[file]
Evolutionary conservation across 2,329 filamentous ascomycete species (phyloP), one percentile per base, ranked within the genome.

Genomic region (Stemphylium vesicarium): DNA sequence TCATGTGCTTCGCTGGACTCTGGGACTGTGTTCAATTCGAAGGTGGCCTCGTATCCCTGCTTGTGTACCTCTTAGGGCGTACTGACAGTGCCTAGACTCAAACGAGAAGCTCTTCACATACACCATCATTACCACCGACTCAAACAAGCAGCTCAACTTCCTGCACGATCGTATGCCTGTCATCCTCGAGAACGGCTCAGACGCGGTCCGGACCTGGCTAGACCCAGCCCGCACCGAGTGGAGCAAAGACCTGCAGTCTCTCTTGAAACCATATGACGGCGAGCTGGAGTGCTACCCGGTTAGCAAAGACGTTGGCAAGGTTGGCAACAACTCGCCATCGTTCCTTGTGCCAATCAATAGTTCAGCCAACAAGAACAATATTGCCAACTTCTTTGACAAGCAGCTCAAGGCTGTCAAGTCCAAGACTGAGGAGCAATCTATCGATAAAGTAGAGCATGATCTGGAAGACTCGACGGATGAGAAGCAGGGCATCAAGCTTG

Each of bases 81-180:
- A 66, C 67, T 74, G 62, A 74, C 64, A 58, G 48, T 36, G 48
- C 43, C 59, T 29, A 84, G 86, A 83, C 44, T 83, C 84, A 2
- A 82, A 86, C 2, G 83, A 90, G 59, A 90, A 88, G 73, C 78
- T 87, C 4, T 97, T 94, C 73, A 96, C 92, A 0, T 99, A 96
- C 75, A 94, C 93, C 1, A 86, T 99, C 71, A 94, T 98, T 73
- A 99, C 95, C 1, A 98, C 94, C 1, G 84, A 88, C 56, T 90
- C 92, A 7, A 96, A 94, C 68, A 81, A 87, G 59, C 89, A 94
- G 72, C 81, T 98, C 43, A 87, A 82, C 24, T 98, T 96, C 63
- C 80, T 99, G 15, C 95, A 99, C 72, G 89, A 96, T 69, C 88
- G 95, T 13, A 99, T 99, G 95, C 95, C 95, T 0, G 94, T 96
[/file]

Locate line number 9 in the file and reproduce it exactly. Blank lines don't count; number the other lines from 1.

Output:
- A 99, C 95, C 1, A 98, C 94, C 1, G 84, A 88, C 56, T 90